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Education department gets EU funding to audit TVET colleges

The Higher Education Department has sourced funding from the EU to audit and verify infrastructure at technical and vocational education and training (TVET) colleges, Minister Blade Nzimande has said.

 

Nzimande revealed this in a parliamentary response when he was asked about the maintenance of the infrastructure of colleges his department had reported to Parliament.

He said the report on college infrastructure was not yet available, but donor funding had been secured from the EU to undertake a full audit and verification.

“Due to challenges experienced with regards to the appointment of a service provider to assist with the audit, it is envisaged that the process will recommence during the third quarter of 2017,” Nzimande said.

His comments came after he said last week his department did not have information on how many beds were available, and applications received for student accommodation at the colleges at the start of this year.

He had also said a survey was being conducted to determine the number of beds available at the colleges. This was happening as no renovations were taking place, or planned at the colleges, because there was no budget for additional beds.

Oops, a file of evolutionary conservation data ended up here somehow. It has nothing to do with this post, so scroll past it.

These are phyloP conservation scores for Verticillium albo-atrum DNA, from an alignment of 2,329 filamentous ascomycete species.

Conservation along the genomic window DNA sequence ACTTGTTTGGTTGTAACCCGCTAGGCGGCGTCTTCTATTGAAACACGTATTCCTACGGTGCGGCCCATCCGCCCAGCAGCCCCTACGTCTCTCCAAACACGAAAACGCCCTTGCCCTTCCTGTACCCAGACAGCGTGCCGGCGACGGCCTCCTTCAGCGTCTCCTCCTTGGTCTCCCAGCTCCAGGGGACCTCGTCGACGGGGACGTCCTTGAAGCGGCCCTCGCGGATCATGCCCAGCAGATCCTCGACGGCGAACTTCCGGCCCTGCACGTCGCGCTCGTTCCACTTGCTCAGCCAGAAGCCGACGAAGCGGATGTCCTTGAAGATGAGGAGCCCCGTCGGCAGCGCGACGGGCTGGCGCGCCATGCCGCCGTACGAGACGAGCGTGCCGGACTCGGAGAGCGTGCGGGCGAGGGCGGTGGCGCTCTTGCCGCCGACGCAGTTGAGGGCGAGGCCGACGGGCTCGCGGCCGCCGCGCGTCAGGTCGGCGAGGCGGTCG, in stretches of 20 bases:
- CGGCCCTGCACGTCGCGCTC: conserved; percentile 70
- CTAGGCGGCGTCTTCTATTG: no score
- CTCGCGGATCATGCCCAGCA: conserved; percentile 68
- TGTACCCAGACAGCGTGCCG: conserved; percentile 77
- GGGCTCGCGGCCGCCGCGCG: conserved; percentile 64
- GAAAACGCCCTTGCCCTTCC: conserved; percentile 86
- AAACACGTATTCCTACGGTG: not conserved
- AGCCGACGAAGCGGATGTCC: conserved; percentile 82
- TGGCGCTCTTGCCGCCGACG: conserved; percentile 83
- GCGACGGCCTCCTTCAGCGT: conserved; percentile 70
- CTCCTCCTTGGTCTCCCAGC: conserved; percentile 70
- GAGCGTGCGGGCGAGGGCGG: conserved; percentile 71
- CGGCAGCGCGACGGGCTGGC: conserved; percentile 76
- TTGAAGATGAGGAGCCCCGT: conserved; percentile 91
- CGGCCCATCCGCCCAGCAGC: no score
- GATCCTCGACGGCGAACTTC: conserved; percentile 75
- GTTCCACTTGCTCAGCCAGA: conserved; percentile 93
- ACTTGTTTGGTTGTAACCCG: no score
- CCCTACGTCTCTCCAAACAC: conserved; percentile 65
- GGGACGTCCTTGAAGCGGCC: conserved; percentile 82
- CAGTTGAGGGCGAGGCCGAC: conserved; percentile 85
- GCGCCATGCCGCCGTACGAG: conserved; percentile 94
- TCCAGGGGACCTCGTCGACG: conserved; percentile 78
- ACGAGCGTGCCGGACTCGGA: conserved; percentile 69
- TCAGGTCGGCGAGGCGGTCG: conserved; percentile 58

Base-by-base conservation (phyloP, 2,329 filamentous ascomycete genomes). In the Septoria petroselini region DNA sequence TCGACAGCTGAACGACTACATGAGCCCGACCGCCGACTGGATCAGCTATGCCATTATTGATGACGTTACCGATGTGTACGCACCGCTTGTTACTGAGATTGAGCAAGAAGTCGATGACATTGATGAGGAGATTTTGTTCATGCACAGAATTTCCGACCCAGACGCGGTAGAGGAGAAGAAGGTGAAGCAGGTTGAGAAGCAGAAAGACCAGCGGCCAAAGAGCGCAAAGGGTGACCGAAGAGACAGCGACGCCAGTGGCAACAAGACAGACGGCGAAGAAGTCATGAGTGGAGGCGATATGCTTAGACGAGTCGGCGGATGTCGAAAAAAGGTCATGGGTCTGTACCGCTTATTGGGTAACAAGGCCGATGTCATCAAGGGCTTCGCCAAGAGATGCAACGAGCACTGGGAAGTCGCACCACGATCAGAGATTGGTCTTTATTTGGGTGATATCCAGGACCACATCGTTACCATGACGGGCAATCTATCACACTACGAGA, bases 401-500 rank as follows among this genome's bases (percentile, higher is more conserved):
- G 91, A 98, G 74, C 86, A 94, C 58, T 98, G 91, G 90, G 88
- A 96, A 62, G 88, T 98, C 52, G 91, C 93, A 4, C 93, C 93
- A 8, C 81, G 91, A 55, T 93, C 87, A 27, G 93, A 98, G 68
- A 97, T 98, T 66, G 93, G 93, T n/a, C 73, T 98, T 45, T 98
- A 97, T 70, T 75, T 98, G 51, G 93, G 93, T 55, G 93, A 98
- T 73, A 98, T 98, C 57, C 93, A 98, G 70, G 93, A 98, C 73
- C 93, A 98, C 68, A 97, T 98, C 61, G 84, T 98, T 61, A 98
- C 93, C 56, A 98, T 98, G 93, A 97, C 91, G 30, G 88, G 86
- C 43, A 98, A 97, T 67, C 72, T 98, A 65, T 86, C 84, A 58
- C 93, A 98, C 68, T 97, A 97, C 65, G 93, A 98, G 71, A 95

The only construction for student accommodation of 248 beds was at Umfolozi TVET college, which was funded through the National Skills Fund.

In an apparent effort to find funds for colleges, the department and National Treasury were investigating public-private partnerships in order to provide student housing at the colleges.

This is despite a total of R1.794billion being allocated to 21 universities for the construction or refurbishment of student housing projects for the period between this year and 2020.

The DA has described the situation at TVET colleges as a “crisis” that needed to be addressed if equal education was to be realised.

“The lack of accommodation is a serious problem given the crucial role that colleges should play in ensuring that young people receive technical and vocational training,” the DA’s Andricus van der Westhuizen said, adding that lack of student accommodation fuelled protests at the colleges.

Subsidy allocation

Asked about funding allocated to colleges, Nzimande said colleges were required to set aside 10% of their subsidy allocation to cover costs towards maintenance.

“It should be noted that since 2009, no earmarked capital infrastructure allocations have been received from National Treasury,” he said.

“Colleges are therefore expected to prioritise for the maintenance of infrastructure from their subsidy allocation, which is insufficient to provide for the effective maintenance and upkeep of infrastructure.”

The department allocated R1.1bn in subsidy for infrastructure in 2015-16, R1.2bn in 2016-17 and R1.3bn in the current financial year.

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